Packers GM Thompson has one last chance for evaluation before picking 2014 roster
Packers GM Ted Thompson holds the fate of many players in his hands this week. It's a responsibility he doesn't take lightly.
Packers general manager Ted Thompson must help pare his franchise's roster down to 53 players by Saturday afternoon this week.
Jeff Hanisch / USA TODAY Sports
By Paul Imig
GREEN BAY, Wis. -- It's one of the most difficult times of year for Green Bay Packers general manager Ted Thompson. In the span of a week, Thompson and his staff has to whittle the roster down from 90 players to 75 and eventually decide on a final 53 by Saturday afternoon.
For a team with Super Bowl-caliber pieces in place like Aaron Rodgers at quarterback, Eddie Lacy at running back, Jordy Nelson at wide receiver and an outside linebacker duo of Clay Matthews and Julius Peppers on defense, Thompson has to get these moves right. While those five-star players -- plus a couple dozen others -- have nothing to worry about in the next few days, Thompson holds the fate of many in his hands.
"It weighs on you pretty good," Thompson said. "It's important to these young guys who have done a good job, and some of them are not going to be able to survive past the weekend. That's the hard edge of NFL football, I guess."
With titles next to his name that include executive vice president and director of football operations in addition to general manager, Thompson has a lot of power. But when he and head coach Mike McCarthy sit down to evaluate which 22 players to release and which are most deserving of sticking around for the regular season, they both have their voices heard.
"Mostly those conversations are conversations with just Mike and I," Thompson said. "He has a good feel for his staff and the likes and dislikes that they have projected. Everybody has a say, the people in the personnel group are the same way with me; they're pretty open and sometimes demonstrative. Everybody's trying to do the right thing, and Mike and I work pretty good together."
There has been a month's worth of practices and three preseason games that can be used to grade players, but Thursday night's preseason finale at home against the Kansas City Chiefs will play a big role, too. That's especially true of the players who are on the bubble.
"This last game is important, and the young men know that," Thompson said. "This will be intersting stuff."
Thompson remembered back to 1996 when he was working under Ron Wolf as the Packers' director of pro personnel and the team was ready to move on from Desmond Howard. However, Howard had a 77-yard punt return in the preseason and changed the mind of Green Bay's front office. Less than six months later, Howard was the Most Valuable Player of Super Bowl XXXI as the Packers hoisted the Lombardi Trophy.
"So you never know," Thompson said as he concluded the story about Howard. "Somebody shows up, they can change their rating. But you obviously have to be cognizant of the fact that this is a long-term decision. You have to think this through."
This year, there are several players who could really use a good game to secure a spot on the 53-man roster.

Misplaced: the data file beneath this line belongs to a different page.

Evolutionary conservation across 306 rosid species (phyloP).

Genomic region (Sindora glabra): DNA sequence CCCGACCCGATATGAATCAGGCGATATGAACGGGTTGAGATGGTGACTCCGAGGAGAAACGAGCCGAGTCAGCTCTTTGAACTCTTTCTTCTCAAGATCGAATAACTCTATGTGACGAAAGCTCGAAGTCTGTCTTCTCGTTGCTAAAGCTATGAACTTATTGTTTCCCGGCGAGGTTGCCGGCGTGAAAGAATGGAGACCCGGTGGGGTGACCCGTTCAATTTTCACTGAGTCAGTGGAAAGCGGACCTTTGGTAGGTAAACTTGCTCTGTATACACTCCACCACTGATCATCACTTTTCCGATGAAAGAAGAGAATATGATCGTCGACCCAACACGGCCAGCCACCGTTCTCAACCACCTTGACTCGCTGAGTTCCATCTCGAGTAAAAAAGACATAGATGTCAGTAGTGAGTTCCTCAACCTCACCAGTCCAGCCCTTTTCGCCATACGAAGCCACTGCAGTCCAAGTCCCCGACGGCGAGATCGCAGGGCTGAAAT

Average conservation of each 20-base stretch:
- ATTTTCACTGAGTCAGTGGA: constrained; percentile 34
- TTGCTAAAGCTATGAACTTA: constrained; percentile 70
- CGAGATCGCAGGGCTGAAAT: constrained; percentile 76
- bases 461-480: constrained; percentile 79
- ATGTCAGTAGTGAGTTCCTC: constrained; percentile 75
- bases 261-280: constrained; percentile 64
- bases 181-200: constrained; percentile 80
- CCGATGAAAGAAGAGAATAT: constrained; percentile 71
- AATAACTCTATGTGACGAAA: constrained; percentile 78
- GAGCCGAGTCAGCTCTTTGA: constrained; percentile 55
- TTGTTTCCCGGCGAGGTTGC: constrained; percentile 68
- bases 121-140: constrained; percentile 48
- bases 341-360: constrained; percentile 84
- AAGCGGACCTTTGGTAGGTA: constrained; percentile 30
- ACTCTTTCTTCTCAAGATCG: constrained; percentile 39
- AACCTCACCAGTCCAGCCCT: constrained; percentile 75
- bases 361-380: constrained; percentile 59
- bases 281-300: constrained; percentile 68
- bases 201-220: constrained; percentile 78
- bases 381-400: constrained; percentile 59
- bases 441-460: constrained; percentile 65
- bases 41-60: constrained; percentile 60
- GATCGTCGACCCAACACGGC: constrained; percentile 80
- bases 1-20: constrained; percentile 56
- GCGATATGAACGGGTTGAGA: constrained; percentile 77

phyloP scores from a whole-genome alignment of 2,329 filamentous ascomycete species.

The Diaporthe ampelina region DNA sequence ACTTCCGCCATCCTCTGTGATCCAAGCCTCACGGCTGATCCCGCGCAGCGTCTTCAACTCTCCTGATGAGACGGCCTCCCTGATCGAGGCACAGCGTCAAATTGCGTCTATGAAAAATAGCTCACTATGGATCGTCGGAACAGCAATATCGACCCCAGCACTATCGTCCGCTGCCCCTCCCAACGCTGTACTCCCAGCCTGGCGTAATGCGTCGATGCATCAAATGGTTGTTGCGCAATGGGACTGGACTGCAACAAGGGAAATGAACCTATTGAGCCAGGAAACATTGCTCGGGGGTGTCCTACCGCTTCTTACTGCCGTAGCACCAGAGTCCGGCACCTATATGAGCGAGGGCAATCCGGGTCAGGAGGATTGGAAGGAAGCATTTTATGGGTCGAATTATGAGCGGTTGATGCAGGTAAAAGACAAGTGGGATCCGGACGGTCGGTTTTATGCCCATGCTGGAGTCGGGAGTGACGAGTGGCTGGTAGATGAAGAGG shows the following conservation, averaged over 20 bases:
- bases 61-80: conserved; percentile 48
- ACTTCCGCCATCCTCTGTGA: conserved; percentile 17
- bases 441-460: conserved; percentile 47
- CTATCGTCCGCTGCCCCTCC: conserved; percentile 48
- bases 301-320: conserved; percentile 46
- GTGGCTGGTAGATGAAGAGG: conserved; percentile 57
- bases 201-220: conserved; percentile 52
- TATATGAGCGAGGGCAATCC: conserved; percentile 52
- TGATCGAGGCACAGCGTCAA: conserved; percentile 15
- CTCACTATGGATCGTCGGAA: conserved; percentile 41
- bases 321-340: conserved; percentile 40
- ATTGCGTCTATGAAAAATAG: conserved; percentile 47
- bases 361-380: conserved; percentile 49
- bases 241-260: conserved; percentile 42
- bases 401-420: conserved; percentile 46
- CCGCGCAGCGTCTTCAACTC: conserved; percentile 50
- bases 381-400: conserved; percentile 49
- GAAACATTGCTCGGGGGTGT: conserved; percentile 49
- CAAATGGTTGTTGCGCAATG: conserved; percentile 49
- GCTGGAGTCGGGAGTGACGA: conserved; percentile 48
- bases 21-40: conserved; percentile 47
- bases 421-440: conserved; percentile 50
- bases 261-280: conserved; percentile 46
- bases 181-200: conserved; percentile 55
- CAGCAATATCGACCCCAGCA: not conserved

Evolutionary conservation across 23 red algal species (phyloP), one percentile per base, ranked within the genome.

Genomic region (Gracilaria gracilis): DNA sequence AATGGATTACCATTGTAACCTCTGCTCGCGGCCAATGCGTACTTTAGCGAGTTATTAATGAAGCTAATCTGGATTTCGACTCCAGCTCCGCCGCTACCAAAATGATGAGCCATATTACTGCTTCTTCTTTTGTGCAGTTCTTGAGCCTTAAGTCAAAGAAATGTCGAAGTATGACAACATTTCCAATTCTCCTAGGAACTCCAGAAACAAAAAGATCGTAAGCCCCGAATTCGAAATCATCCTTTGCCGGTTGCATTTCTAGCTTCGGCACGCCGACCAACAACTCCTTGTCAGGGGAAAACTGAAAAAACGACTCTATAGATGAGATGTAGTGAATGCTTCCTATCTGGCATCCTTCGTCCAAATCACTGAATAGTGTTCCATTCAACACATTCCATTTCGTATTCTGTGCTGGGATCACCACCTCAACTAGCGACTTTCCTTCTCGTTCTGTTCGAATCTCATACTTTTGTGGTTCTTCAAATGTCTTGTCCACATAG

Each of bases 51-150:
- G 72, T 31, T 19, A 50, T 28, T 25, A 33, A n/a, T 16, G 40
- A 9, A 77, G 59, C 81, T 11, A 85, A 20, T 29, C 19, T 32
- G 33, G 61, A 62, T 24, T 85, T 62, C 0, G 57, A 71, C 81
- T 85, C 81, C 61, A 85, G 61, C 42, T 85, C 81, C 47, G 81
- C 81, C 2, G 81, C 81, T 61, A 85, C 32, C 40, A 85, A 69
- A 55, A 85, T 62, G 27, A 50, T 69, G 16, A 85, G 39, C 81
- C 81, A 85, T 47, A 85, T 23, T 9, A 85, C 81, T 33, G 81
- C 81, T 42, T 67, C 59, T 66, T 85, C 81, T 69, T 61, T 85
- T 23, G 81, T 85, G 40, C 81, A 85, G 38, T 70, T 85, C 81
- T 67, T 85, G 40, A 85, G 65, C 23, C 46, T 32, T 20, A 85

Jayrone Elliott is tied for the NFL lead in preseason sacks with four, but the undrafted rookie could still go either way. Perhaps a less-than-stellar preseason finale disappoints Green Bay and Thompson opts to try to get Elliott onto the practice squad.
Mike Pennel is the most surefire undrafted rookie to still be with the Packers when the team travels to Seattle on Sept. 4, but one more strong performance would certainly help his case. More important for Pennel might be how his play against the Chiefs determines where he fits into the depth chart at nose tackle, where he's competing with Josh Boyd and Letroy Guion.
Jeff Janis has wowed a lot of people with his spectacular catches in practice and with the breakaway speed that he showed on a 34-yard touchdown in St. Louis, but the seventh-round pick rookie would make himself an obvious candidate for the team with a strong game.
If Janis is the No. 5 wide receiver, that means Kevin Dorsey and Myles White will both need to play well and do something special in order to convince Green Bay to keep six receivers.
Carl Bradford isn't guaranteed a spot just because he's a fourth-round pick, and when given a chance at his new position of inside linebacker, the former Arizona State star will have to show something. The same is true of 2013 sixth-round pick Nate Palmer, who has joined Bradford as an outside linebacker getting a tryout at inside linebacker.
The biggest battle Thursday night could play into the decision of whether the Packers keep three quarterbacks or two. And, regardless of that aspect of it, it could affect whether it's Matt Flynn or Scott Tolzien who is No. 2 behind Rodgers.
It's up to Thompson and McCarthy to properly weigh everything they've seen. That way, when the 3 p.m. CST deadline expires Saturday, Green Bay is left with the 53 players who can best help win another Super Bowl.
"I went to see (McCarthy) this morning, just to say, 'look, we're going to have a tough couple days, we got to keep watching what's in the best interest of this football team and those young men downstairs,'" Thompson said. "We have to put that at the forefront. We can't worry about, 'I thought this guy was going to be this kind of player or this guy is disappointing me or the coaches like this guy or scouts like this guy.' We can't get into that. We have to do what's right for the Packers, and most of all what's right for the people that are in that locker room."